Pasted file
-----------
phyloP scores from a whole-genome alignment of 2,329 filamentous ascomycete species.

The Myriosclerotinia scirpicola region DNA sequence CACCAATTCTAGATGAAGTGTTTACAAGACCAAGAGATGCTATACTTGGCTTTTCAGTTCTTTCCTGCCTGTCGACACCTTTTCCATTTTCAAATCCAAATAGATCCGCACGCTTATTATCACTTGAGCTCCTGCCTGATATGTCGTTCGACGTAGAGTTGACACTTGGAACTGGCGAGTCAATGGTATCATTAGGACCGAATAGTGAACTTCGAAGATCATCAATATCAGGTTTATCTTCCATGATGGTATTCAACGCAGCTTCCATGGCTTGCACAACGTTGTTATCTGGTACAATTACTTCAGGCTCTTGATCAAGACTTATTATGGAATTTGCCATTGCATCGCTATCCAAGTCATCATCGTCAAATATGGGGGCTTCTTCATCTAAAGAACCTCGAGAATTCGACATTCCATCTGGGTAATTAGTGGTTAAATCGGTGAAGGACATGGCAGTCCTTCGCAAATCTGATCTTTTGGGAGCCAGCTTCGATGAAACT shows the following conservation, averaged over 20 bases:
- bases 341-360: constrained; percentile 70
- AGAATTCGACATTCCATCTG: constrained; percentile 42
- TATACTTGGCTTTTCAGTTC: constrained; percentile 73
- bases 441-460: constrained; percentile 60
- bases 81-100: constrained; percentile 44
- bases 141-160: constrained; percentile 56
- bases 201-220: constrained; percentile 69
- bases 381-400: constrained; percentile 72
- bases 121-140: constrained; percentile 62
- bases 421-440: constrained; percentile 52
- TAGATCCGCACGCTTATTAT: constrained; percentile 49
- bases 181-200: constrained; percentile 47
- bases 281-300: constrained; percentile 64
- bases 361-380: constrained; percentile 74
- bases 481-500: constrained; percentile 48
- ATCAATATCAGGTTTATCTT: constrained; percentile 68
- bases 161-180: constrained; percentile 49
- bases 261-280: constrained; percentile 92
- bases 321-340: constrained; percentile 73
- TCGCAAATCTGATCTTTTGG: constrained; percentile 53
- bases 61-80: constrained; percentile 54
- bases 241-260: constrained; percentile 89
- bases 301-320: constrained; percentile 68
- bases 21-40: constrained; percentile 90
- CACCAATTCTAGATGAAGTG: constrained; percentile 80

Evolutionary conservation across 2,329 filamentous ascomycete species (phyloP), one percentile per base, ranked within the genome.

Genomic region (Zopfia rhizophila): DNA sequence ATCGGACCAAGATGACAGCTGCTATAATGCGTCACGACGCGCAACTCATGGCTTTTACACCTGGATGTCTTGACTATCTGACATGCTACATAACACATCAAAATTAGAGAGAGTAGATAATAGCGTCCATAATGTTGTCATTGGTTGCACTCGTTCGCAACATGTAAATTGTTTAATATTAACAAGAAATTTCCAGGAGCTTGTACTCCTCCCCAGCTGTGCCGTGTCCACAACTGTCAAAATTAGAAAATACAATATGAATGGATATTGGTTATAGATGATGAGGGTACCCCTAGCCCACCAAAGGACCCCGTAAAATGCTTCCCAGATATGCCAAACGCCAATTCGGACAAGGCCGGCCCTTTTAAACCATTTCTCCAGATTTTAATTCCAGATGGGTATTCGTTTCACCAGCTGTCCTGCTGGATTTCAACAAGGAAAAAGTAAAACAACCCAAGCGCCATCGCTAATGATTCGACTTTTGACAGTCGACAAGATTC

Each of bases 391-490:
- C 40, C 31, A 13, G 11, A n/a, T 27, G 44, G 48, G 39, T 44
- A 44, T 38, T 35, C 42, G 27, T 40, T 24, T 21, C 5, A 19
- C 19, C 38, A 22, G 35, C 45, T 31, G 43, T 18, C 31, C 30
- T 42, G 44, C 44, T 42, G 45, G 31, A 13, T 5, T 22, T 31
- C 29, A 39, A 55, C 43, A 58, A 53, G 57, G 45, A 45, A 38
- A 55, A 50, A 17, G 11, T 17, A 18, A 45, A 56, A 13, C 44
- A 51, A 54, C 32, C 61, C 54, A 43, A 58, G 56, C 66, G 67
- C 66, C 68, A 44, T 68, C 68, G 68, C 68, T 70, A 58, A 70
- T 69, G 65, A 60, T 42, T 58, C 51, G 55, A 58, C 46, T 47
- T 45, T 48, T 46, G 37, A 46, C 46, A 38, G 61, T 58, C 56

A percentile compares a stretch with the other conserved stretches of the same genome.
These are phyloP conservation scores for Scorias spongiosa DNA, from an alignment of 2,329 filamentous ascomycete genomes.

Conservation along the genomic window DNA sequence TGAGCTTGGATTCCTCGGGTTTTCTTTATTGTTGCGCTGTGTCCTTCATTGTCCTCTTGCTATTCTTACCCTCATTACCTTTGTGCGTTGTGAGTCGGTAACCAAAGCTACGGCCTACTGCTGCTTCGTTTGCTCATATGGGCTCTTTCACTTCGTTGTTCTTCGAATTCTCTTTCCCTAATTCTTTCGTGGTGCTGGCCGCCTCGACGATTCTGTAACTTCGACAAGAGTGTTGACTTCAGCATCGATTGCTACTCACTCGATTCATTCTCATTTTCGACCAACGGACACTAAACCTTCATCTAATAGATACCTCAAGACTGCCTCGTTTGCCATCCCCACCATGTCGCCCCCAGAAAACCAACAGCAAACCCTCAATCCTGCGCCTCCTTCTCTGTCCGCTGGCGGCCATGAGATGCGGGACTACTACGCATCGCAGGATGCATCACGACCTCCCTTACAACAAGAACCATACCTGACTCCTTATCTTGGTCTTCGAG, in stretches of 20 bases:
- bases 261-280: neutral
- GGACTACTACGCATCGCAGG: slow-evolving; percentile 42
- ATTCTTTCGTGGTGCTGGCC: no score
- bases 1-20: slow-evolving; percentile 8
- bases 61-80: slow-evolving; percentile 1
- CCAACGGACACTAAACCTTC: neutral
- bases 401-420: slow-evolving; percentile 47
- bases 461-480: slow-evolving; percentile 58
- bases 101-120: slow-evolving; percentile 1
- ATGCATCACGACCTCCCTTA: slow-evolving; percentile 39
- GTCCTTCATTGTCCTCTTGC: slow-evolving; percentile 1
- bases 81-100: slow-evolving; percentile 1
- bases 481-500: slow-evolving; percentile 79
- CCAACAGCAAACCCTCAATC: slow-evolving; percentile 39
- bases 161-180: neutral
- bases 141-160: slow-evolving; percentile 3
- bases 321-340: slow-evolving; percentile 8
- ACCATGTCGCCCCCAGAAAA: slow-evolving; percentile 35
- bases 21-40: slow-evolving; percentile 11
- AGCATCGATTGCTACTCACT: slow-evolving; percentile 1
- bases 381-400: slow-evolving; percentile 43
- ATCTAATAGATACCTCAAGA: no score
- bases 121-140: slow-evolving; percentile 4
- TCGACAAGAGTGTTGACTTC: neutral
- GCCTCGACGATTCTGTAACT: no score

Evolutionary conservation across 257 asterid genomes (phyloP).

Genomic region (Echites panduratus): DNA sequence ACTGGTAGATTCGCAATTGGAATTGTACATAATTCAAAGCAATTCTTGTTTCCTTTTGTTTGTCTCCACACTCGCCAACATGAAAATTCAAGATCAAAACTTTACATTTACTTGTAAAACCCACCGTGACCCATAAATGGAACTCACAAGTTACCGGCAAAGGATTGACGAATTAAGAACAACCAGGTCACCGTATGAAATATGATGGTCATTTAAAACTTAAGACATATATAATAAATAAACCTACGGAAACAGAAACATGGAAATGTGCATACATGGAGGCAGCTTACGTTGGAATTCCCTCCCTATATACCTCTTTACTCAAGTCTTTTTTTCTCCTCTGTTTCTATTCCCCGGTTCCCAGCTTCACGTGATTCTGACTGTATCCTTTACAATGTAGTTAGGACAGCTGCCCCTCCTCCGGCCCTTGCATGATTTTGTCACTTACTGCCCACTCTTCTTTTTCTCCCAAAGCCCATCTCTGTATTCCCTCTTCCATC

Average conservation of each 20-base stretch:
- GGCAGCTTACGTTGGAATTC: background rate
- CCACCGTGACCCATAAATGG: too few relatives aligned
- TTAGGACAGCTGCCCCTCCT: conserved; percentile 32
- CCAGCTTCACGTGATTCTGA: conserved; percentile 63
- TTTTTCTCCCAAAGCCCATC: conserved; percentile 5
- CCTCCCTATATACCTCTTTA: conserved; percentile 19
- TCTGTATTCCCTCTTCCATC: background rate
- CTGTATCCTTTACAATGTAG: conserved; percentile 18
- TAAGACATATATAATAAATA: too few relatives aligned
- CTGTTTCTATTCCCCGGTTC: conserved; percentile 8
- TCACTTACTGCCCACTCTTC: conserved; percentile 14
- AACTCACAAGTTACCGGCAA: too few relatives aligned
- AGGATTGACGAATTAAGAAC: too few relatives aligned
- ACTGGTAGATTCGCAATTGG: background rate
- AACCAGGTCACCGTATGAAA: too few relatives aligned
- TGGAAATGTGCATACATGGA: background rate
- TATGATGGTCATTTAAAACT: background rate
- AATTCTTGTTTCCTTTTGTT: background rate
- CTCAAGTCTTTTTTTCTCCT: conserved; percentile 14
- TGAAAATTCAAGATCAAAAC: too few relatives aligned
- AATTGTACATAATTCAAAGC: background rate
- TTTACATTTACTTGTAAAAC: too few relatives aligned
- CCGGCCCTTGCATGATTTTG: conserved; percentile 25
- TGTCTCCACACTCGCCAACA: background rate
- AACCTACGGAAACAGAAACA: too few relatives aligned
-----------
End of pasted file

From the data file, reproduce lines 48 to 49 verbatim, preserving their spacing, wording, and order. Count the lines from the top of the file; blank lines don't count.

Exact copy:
- bases 61-80: slow-evolving; percentile 1
- CCAACGGACACTAAACCTTC: neutral